The post of Master of the Rolls was initially a that of a clerk who looked after the records of the Chancery which were written on parchment, and the first recorded Master dates back to 1295.

National Court to have final say on EU law

Friday 17 July 2009 at 8:14 am | In News | Post Comment
On 30th June 2009 German judges ruled that although the Treaty of Lisbon is compatible with Germany’s constitution, they should have the final say on interpretation of EU law.

The effect would be to allow Germany’s highest Court to overturn judgments by the European Court of Justice (see Frei für den nicht gewerblichen Gebrauch. Kommerzielle Nutzung nur mit Zustimmung des Gerichts. 30th June 2009).

A translation of the accompanying Press Release includes (at para c) the following:

“The authorisation to transfer sovereign powers to the European Union …… is …… granted under the condition that the sovereign statehood of a constitutional state is maintained on the basis of a responsible integration programme according to the principle of conferral and respecting the Member States’ constitutional identity, and that at the same time the Federal Republic of Germany does not lose its ability to politically and socially shape the living conditions on its own responsibility”.

The European Commission fears the judgment could undermine “the European project” as it raises the issue of the competence of the European Union and principle of subsidiarity (EU Observer, 16th July 2009 “Brussels expresses concern at Germany’s court judgement”).

The end of the House of Lords Appellate committee

Thursday 16 July 2009 at 9:08 pm | In News | Post Comment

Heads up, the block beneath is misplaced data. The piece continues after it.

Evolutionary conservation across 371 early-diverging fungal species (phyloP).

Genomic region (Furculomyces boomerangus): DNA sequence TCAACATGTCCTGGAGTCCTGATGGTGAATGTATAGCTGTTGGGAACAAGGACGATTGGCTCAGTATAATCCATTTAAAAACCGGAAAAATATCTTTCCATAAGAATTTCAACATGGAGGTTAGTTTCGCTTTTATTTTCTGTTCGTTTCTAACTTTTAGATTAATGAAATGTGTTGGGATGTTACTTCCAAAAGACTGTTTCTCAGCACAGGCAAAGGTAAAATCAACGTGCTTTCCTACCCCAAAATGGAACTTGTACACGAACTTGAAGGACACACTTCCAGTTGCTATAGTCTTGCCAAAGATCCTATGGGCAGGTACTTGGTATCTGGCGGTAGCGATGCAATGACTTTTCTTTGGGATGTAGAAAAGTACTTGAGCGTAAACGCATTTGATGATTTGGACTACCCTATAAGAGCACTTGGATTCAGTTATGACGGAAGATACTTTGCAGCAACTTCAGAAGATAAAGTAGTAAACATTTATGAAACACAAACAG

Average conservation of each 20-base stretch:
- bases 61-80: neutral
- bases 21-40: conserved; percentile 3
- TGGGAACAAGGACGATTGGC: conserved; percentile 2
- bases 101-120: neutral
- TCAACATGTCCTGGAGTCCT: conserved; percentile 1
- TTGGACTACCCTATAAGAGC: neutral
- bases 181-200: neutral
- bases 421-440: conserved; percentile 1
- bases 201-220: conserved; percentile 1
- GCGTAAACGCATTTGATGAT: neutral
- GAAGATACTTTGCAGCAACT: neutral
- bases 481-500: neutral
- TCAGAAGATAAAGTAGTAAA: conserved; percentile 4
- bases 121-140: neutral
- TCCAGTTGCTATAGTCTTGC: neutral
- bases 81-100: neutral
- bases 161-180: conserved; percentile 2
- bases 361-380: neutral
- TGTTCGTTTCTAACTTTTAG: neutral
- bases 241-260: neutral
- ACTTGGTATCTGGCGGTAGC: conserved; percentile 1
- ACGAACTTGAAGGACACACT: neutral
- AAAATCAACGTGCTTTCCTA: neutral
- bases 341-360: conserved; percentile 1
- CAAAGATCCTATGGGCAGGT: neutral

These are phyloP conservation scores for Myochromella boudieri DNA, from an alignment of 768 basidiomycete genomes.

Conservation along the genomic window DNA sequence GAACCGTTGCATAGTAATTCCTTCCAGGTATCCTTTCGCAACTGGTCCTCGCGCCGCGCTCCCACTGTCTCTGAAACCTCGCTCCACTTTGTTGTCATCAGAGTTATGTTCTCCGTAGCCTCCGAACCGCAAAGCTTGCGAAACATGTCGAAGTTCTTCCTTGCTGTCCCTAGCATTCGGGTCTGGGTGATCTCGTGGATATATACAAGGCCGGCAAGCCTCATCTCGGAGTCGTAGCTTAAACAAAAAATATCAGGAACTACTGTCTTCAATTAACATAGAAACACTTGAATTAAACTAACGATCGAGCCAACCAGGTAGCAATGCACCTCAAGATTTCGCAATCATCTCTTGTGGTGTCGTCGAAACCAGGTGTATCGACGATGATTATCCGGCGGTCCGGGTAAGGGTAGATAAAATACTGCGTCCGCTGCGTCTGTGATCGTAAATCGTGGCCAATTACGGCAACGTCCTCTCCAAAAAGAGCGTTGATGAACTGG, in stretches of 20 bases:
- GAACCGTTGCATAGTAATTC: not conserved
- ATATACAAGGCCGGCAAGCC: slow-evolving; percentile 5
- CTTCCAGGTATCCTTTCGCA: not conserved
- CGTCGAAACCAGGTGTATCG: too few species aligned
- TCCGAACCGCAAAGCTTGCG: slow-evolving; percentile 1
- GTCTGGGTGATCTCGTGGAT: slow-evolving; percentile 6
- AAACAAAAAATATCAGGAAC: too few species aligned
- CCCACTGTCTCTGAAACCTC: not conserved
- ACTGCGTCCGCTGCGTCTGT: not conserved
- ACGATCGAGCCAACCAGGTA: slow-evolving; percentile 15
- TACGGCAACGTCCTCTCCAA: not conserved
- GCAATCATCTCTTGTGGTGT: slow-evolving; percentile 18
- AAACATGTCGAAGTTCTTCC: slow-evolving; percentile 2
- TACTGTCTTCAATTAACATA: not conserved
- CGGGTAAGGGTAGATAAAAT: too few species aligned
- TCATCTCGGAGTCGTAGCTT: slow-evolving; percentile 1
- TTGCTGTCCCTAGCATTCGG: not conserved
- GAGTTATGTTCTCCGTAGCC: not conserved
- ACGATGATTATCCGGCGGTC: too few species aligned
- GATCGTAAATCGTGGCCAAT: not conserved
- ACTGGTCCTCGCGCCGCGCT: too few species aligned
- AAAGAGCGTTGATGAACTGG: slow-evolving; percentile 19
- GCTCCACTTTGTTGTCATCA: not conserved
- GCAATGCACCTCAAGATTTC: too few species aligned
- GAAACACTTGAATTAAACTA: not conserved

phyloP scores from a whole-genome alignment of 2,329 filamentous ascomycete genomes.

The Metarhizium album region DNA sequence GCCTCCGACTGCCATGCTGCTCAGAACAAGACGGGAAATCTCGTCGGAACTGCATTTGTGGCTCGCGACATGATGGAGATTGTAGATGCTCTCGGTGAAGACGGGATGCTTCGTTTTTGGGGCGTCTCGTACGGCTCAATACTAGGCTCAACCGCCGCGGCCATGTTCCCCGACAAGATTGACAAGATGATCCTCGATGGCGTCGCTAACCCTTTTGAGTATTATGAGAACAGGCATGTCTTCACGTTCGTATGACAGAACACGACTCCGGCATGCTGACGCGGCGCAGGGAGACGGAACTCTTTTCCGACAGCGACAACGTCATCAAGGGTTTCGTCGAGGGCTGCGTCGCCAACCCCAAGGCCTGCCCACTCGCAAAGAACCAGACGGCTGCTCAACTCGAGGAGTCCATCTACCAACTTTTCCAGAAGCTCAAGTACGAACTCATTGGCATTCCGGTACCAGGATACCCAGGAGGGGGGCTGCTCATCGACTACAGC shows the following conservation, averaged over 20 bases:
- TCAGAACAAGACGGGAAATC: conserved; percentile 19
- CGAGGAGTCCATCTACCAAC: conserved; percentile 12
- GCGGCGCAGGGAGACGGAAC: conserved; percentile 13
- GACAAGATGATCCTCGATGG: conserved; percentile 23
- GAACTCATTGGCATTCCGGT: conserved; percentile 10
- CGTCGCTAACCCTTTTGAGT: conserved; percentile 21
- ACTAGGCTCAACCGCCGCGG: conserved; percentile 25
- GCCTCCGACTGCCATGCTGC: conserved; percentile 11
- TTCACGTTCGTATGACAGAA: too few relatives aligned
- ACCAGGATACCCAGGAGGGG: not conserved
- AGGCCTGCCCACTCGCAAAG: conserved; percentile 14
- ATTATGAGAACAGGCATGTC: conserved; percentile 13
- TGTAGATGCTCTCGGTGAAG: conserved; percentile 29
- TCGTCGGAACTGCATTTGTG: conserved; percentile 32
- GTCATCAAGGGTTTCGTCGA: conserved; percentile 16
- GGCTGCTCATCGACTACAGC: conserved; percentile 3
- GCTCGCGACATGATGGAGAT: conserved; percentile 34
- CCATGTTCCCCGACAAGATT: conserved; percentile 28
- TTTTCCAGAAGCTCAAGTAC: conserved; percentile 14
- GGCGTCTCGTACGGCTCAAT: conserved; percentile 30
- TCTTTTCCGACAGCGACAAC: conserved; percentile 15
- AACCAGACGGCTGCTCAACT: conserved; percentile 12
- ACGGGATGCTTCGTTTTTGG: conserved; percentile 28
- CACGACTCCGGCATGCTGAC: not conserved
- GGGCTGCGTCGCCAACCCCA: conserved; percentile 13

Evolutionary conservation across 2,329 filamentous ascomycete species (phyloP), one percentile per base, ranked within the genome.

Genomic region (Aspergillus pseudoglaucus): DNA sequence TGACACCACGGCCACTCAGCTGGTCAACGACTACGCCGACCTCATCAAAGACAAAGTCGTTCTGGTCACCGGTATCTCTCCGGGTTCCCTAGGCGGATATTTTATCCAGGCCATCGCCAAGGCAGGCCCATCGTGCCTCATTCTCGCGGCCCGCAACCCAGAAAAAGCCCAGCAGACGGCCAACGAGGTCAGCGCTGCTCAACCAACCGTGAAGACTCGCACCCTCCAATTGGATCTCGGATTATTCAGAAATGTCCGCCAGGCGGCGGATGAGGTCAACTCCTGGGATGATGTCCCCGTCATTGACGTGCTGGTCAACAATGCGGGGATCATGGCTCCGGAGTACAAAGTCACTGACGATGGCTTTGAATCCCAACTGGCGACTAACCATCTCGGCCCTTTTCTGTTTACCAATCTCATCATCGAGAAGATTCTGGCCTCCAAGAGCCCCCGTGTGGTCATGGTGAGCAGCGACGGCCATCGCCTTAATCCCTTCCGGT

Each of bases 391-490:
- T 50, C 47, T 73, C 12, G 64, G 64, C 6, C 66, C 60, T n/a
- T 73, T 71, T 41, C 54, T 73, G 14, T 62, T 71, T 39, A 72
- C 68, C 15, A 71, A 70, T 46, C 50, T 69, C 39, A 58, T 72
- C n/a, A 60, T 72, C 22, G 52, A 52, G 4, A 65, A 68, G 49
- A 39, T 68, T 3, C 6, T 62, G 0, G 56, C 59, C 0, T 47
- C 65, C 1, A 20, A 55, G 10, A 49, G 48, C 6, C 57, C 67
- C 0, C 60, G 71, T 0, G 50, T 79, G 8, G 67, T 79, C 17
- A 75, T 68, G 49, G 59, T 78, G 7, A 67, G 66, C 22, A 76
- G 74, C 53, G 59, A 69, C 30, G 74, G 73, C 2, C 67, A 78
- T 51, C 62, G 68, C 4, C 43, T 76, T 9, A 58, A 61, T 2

Committee Room 1 illustrating its smallness

Today in Committee Room 1 of the House of Lords, Baron Pannick, of Radlett (previously known as David Pannick QC) was involved in the case of Sir David and Sir Frederick Barclay (the fabulously rich philanthropists) who argue that the unelected position of Sark’s Seigneur and Seneschal’s roles in Chief Pleas breach article three of the first protocol to the convention – the obligation to hold free elections under conditions which will ensure the free expression of the opinion of the people in the choice of the legislature.

The case in the House of Lords had the excitement of folding plain paper. It was boring in the extreme and witnessed by a small handful of people. So what? It was the end of 800 years of history. It is probably the last case that will be heard by the Law Lords before they rise for the summer; when they come back they will metamorphose into Justices of the Supreme Court. This historic event more or less clashed with the opening of the new Supreme Court – over the road – for viewing by the press. The papers this morning all contained the story of the new court but it appears not even the Guernsey Press reported the thrust of legal argument in Committee Room 1.

It is recognised that the first paragraph of this post is totally incomprehensible to most people which is why Lord Pannick earns breathtaking fees because he does. The point is, the Appellate Committee of the House of Lords has no more work scheduled.

The Guardian The Guernsey Press David Pannick Wiki entry

Online database identifies serial employment tribunal litigants

Wednesday 1 July 2009 at 8:35 am | In News | Post Comment
The Law Society Gazette – 18 June 2009 notes that a new website is being set up to record details of serial litigants at employment tribunals.

The site will be at www.serial-­ (still ‘under construction’ at date of writing – 1 July 2009). It is being set up by solicitor Gordon Turner and barrister Damian McCarthy.

Mr Turner told the Law Society Gazette about:

“………….. a serial litigant who has filed about 50 claims for age discrimination at tribunals throughout the country, including one against a client of mine. The litigant tells me he is earning good money because many employers prefer to settle rather than spend time and money defending the claim. The irony is, the litigant doesn’t even apply for the jobs – he just puts in the claim.”

See also emplaw web-updater of 27th November 2008 “The woman who netted £100,000 by making 22 claims of ageism”.